Adam Jones’ walk-off home run on Thursday afternoon marked the Orioles’ 8th straight Opening Day win and capped off an absolutely awesome day. The 3-2 11th inning win was reminiscent of the past 2 Opening Day games; each of which ended with a walk-off, first a single by Matt Wieters, second a home run by Mark Trumbo. Needless to say, there’s something special about Opening Day, especially in Baltimore.
For Orioles fans, many of which have sat through over a decade of exhausting, brutal losing seasons, Opening Day offers a revived sense of hope – a hope that has, in recent years, become more realistic. This year, as the fanbase is seemingly split with high and low expectations, the O’s victory on Opening Day had everyone leaving happy and excited for the season to come.
While Adam Jones’ late-game heroics were certainly enough to inspire, they should not overshadow what a terrific baseball game was played on Thursday. Jake Odorizzi tossed 6 shutout innings, holding the Orioles to 2 hits, but Dylan Bundy outdid him, going 7 scoreless innings with 7 strikeouts. The two hurlers matched each other pitch for pitch, keeping batters off-balance and fans on the edge of their seats. Every pitch was crucial, like a playoff game. That’s why right-fielder Craig Gentry catch robbing Eddie Rosario of a 2nd-inning home run was not only amazing but also clutch. Then, after 6 ⅔ innings of scoreless baseball, Caleb Joseph came through with a 2-out, 2-run triple into the right-centerfield gap, giving the Orioles their first lead of the season. Still, just as the O’s appeared poised to close out their first win of 2018, the Twins stormed back on Brad Brach.
Brach, who opened the season in Zach Britton’s closer role, struggled to find the plate, and eventually surrendered a 2-run, game-tying blooper to pinch-hitter Robbie Grossman. Camden Yards was shocked. All of a sudden the hope that came with the Opening Day spectacle was sucked from the ballpark. That is – until two innings later, when Adam Jones jumped on the first pitch from Fernando Rodney and sent it into the left-field stands.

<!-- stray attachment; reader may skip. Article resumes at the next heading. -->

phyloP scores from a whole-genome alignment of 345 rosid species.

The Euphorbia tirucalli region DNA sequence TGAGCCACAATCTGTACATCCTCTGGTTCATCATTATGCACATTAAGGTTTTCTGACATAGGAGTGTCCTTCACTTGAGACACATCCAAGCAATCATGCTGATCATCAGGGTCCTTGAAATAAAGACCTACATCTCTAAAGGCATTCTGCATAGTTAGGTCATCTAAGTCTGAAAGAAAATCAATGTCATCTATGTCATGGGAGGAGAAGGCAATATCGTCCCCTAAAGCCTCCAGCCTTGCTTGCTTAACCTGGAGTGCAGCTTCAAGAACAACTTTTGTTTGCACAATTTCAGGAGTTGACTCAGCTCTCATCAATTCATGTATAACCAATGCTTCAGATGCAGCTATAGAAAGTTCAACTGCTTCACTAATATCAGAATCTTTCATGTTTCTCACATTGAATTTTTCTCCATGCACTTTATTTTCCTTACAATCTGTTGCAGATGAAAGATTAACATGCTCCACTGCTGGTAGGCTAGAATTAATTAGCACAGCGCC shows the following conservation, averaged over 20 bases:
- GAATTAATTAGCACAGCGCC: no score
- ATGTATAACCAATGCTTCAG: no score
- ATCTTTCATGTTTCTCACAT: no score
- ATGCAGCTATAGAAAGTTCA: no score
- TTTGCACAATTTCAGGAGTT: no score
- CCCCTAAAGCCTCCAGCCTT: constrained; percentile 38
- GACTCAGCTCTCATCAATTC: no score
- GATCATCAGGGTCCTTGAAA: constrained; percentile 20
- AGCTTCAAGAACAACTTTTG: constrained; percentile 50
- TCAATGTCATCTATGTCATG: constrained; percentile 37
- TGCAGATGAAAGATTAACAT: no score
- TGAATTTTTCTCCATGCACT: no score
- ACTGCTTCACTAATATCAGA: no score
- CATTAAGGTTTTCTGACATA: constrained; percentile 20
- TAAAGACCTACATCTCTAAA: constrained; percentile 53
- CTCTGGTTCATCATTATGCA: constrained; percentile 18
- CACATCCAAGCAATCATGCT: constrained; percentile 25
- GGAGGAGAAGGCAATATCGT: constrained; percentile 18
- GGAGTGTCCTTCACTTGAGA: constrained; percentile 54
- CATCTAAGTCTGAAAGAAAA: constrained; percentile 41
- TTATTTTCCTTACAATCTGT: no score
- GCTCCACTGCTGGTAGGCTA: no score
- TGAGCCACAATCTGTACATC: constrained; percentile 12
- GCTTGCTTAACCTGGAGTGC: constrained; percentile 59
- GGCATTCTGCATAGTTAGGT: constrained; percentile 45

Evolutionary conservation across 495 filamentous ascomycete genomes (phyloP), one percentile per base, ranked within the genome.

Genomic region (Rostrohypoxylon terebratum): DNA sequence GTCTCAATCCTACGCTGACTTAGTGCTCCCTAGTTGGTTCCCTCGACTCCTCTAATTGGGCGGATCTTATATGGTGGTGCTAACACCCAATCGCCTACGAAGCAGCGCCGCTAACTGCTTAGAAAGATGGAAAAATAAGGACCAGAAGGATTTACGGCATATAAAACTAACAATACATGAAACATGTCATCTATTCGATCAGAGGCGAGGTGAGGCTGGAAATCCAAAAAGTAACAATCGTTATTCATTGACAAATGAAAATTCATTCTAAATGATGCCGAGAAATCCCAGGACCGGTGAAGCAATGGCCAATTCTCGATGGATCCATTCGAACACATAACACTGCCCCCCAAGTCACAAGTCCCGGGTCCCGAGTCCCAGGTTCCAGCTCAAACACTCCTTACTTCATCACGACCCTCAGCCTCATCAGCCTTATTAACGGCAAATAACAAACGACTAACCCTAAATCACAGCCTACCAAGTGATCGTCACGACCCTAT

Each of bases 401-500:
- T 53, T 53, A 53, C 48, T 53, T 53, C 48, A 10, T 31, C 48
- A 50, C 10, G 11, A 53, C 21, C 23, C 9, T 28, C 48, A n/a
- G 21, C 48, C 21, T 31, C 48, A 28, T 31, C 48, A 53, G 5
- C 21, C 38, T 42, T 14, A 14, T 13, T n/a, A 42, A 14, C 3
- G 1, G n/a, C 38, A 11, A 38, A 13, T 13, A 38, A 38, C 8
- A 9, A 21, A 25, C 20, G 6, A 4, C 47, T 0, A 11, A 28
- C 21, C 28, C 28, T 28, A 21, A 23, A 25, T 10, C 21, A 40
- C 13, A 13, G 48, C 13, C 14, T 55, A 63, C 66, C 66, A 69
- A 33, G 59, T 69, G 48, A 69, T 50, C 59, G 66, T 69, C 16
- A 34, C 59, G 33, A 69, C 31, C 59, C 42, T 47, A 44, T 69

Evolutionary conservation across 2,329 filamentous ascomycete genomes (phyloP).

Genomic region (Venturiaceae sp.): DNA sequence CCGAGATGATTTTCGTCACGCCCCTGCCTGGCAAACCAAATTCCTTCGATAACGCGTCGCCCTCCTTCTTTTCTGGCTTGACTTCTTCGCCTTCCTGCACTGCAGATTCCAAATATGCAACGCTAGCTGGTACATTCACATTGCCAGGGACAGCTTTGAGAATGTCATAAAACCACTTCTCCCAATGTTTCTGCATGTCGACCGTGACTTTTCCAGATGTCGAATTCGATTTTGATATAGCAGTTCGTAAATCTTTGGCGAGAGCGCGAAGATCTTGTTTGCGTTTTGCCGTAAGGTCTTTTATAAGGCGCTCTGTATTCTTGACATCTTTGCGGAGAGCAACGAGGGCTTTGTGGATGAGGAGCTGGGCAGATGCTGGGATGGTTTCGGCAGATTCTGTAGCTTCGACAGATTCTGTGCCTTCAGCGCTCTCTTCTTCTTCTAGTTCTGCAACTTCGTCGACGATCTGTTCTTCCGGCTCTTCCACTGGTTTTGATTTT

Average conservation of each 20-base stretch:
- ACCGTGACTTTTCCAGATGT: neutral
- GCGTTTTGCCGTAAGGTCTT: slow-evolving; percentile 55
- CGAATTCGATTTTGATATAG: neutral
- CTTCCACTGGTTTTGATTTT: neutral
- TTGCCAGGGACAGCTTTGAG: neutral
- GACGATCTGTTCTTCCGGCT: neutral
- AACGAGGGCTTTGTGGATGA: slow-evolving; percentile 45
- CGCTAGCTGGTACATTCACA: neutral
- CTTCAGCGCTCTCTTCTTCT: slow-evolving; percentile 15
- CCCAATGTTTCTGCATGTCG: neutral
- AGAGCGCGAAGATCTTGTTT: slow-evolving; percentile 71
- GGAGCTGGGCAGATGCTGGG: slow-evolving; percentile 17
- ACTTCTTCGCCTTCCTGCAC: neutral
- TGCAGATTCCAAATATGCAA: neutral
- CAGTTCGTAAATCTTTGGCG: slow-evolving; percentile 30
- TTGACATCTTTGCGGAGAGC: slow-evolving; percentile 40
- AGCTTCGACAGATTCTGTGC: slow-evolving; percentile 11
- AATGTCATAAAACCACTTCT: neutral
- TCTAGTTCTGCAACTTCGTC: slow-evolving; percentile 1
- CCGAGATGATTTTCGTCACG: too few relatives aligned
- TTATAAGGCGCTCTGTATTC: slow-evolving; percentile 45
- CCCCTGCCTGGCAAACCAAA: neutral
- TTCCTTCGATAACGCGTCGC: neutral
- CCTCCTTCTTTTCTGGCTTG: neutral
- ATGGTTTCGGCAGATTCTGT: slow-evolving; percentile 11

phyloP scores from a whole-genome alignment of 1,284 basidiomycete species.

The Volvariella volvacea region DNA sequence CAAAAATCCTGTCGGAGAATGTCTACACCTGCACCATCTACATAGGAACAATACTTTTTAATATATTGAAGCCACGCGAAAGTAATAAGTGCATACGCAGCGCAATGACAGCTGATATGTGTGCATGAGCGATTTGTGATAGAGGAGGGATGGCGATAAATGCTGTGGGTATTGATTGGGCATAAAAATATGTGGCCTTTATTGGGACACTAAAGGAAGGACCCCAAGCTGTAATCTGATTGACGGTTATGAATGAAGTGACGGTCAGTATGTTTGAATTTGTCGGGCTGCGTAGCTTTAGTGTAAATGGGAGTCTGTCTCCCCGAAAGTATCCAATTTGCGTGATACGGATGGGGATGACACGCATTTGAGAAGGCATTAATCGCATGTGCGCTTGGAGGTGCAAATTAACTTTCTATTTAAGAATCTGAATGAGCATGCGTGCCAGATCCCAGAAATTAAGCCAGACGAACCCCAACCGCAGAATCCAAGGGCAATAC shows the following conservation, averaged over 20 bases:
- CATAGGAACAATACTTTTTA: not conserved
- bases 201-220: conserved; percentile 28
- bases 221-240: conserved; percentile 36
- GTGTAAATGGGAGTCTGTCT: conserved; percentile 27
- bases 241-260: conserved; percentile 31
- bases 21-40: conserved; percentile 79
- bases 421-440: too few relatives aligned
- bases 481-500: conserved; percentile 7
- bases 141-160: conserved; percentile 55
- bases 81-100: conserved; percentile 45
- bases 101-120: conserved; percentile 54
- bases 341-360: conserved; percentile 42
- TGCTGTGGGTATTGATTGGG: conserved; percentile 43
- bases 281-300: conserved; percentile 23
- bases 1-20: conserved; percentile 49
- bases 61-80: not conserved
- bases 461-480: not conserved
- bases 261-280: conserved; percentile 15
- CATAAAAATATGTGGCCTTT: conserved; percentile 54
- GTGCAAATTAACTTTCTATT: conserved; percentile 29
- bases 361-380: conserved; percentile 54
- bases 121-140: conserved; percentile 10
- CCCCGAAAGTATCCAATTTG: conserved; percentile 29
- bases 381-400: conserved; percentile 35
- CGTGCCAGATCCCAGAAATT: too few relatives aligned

As the masses filed out of Camden Yards, Adam Jones was everyone’s favorite player, and rightfully so. He is the undeniable leader of the team; he’s been that since his first Opening Day with the O’s 11 seasons ago. As a young adult, he’s been the leader for as long as I remember, and as that, Adam Jones is indispensable. Thursday afternoon showed why. In a game where the offense was struggling to get on base, much less score, the captain was 0-4 with 2 strikeouts. And yet, as the game moved to the bottom of the 11th inning, there was nobody I would have rather had led off. With Adam Jones, you know that at the least, you will get his best effort. He will not go down without a fight; he will not go down without having a good at-bat. All it took was one pitch, but Adam Jones brought everyone to their feet in a hurry. He put the team, and the entire fanbase, on his back, as he usually does, illustrating his importance to the city.
With all the Orioles players set for free agency at the end of this season, one player should be the absolute priority: Adam Jones. For all that he’s done for the Orioles, for his role as the face of the franchise and the face of the franchise’s revival, Adam Jones should be rewarded. He is a lifetime Oriole, and the front office had better make him one.